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My wife and I drove our 1947 Continental from Southern California to the Eastern National LCOC meet at Mt. Snow, Vermont in 1970.

Unfortunately, it was not well received at that meet because it was running a 1957 Lincoln engine and a 1950's GM 4-speed automatic transmission, but it made the trip with no "show-stopper" problems!

We then drove it to the Western National meet in Yosemite National Park in California and was the only car to be entered in BOTH national meets in 1970!

It was my daily driver for several years including regular business trips between Los Angeles and Phoenix, Arizona before relocating to Texas in 1992.

We attempted to enter the 50th anniversary of the 1947 model year meet in Houston in 1997, but were denied entry for being 10 minutes late due to a severe Texas rainstorm!

The car has been in "dead storage" in my barn for 10+ years, but may be resurrected if somebody buys our 1941 Continental Cabriolet!

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I can understand why the car was not well received, the Club's purpose is to preserve and restore the cars. Quote "The Lincoln and Continental Owners Club is dedicated to the preservation and restoration of all Lincolns, Lincoln Continentals, and Continentals."


Modified cars are not restored cars.


I also understand why you went to a later engine and transmission. It was what you wanted in your car and it would make it easier to drive long distances.

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I bought the '47 Continental in 1965 for $100. It had already donated its interior and had served as a parts car.

My wife never learned to drive a stick shift car, that's why I installed the automatic transmission.

At least I used a LINCOLN V8 engine while most modified Continentals were using Cadillac engines!

The car has a '57 Lincoln vacuum actuated starter switch.

When the ignition switch is turned on and the shift lever is in neutral, the engine starts and the vacuum de-activates the starter.

(This option REALLY faked-out many observers).

The stock starter button is a theft deterrent - pushing it blows the 3-tone horn!

I converted the hydraulic windows to electric and installed a Bendix Hydro-vac power brake booster.

The car also has power steering.

Remember, this car was my daily driver for many years and had absolutely no problem keeping up with traffic!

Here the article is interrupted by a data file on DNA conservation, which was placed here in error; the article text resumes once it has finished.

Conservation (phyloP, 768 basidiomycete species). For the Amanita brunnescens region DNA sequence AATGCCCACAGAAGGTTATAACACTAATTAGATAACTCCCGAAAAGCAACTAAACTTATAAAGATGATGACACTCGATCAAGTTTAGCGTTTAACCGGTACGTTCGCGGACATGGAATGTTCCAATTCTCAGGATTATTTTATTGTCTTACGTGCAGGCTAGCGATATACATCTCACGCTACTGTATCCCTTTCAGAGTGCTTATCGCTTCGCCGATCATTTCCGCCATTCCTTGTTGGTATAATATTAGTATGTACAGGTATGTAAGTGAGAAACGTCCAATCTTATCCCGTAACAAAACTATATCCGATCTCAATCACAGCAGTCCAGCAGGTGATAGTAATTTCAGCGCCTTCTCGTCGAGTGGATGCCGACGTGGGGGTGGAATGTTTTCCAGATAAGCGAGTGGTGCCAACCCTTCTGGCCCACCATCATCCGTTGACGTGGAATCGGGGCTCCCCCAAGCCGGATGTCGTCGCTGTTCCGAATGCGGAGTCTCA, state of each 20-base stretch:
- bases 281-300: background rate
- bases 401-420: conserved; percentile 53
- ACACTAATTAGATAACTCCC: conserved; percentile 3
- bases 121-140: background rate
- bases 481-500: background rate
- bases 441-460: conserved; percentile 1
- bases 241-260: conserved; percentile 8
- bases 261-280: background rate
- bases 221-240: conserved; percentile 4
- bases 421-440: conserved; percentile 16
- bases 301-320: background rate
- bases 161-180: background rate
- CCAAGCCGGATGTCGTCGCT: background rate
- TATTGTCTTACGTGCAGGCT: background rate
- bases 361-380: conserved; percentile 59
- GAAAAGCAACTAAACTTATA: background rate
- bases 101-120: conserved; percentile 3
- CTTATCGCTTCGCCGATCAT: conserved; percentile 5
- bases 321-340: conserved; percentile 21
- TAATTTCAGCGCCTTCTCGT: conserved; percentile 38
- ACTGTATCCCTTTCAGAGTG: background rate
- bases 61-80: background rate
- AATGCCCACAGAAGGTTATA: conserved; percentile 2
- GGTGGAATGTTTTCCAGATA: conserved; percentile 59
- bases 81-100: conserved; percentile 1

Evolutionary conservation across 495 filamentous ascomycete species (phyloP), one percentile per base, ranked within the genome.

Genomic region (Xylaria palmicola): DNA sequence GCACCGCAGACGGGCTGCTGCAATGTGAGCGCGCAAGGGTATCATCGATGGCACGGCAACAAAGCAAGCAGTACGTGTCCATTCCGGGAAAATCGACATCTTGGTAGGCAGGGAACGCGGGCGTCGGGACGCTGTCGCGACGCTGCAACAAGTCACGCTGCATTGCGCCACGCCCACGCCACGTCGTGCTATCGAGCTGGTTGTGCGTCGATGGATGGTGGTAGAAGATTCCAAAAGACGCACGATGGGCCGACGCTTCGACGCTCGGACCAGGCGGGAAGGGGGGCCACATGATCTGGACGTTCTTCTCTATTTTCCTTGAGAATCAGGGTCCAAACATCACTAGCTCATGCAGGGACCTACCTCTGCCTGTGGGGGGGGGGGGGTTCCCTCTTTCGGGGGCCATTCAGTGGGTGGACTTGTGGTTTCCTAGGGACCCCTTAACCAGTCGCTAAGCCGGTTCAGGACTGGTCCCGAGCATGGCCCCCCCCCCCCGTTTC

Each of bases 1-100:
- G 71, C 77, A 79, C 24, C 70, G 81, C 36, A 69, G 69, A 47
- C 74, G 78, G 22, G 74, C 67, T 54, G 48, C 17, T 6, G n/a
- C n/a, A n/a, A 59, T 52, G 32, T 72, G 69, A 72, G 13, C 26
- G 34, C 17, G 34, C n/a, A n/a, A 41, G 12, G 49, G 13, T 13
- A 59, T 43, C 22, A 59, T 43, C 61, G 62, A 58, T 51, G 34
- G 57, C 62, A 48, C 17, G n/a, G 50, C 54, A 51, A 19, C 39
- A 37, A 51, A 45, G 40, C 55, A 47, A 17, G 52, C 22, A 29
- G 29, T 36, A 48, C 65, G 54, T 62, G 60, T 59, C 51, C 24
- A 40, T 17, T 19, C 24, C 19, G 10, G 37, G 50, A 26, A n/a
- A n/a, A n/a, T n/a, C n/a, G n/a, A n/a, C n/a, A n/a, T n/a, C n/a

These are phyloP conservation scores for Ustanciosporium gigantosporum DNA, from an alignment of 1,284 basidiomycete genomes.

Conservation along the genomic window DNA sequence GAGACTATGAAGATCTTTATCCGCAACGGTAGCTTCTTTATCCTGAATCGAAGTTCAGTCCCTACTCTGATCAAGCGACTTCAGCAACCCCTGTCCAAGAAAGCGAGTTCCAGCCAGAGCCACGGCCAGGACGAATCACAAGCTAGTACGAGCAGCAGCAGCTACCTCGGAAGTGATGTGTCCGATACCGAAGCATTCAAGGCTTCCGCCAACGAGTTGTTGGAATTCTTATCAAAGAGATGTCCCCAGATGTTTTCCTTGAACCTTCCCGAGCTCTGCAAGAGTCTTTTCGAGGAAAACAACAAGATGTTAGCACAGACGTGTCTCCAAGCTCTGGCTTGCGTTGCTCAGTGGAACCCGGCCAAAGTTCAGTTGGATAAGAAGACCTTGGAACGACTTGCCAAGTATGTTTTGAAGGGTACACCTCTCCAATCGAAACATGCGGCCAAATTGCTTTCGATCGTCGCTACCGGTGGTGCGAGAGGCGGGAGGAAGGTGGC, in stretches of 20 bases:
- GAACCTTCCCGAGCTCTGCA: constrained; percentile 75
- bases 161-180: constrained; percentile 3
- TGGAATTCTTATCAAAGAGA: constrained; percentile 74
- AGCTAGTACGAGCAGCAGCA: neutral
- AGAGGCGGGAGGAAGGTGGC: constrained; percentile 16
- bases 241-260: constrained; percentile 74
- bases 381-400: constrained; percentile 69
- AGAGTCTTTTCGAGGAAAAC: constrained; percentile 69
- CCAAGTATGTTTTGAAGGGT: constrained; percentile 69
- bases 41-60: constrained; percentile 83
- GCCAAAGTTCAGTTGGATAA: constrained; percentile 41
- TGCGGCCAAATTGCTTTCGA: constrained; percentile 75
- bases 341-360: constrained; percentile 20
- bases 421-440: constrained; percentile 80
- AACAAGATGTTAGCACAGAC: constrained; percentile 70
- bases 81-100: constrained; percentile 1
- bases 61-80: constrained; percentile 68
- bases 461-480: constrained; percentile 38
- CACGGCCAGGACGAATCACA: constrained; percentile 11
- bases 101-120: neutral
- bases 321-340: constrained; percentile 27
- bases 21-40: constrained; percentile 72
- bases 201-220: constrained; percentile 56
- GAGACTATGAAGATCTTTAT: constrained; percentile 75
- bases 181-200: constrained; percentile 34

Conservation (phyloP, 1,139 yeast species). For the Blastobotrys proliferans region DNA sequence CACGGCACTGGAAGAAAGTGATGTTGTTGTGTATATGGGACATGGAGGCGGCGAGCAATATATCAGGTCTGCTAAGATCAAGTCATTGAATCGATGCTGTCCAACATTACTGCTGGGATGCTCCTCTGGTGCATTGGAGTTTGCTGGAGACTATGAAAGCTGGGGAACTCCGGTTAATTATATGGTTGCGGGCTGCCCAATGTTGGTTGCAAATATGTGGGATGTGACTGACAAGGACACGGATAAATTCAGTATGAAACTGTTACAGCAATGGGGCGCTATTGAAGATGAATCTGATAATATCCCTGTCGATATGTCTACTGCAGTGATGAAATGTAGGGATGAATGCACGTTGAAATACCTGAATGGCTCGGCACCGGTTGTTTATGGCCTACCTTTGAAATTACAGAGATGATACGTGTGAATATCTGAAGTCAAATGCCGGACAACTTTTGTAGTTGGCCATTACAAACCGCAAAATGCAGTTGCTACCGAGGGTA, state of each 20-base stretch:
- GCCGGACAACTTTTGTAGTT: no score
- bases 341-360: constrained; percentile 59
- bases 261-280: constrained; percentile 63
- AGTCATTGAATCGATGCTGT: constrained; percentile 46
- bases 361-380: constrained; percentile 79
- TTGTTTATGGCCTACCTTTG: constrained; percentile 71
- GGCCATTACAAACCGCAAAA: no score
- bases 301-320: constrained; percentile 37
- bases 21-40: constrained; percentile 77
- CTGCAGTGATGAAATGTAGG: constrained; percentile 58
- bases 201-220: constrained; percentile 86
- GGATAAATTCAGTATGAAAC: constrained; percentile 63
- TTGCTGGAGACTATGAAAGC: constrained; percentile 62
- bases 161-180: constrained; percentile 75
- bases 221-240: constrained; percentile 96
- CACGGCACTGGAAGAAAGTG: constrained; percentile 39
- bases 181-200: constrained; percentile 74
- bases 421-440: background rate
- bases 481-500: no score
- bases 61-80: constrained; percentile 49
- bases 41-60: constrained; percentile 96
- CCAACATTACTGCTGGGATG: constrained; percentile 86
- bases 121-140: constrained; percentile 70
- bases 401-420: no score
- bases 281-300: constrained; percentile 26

(We're TOTALLY spoiled now - our daily drivers are 2 '97 Cartier Town Cars and an '05 F-350. If you live in Texas, You GOTTA have a truck!)


BTW - I HAVE checked out the "Official LZOC Facebook site" It's awesome!







Edited by Phil Knapp (see edit history)
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Jeff, all those photos and memories are a real treat!! Thanks for sharing, I have to get up at 4:45 AM for work tomorrow, but could not stop looking all your facebook photos and stories.

Phil, have you ever checked out the antique car section of RacingJunk.com?  Good for trailers,...etc. but 3 of the 9 Lincolns listed are V-12 cars, and if they are getting their asking prices listed there, you might be happy with a similar price for yours!  A pretty '40 coupe and '40 Cont Cabr.  So many great cars for sale, but little space & money!

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  • 2 weeks later...


The '47 Continental will be resurrected and driven as soon as somebody buys the '41 Continental. 

The '41 is the car I have wanted ever since I can remember and this one exactly fills the bill!

I can trace it's ownership back to 1970 and I have owned it now for enough time to be ready to part with it.

It's too nice an original car to be in almost any use here in Texas.  I can't take it with me and I don't want to be buried in it!

Many of the the drivers here are in Texas have a "ME FIRST" attitude and traffic can get really scary.


The '47 has enough power to keep up with traffic and it's no longer much of a "collectible" because of my modifications.



Edited by Phil Knapp (see edit history)
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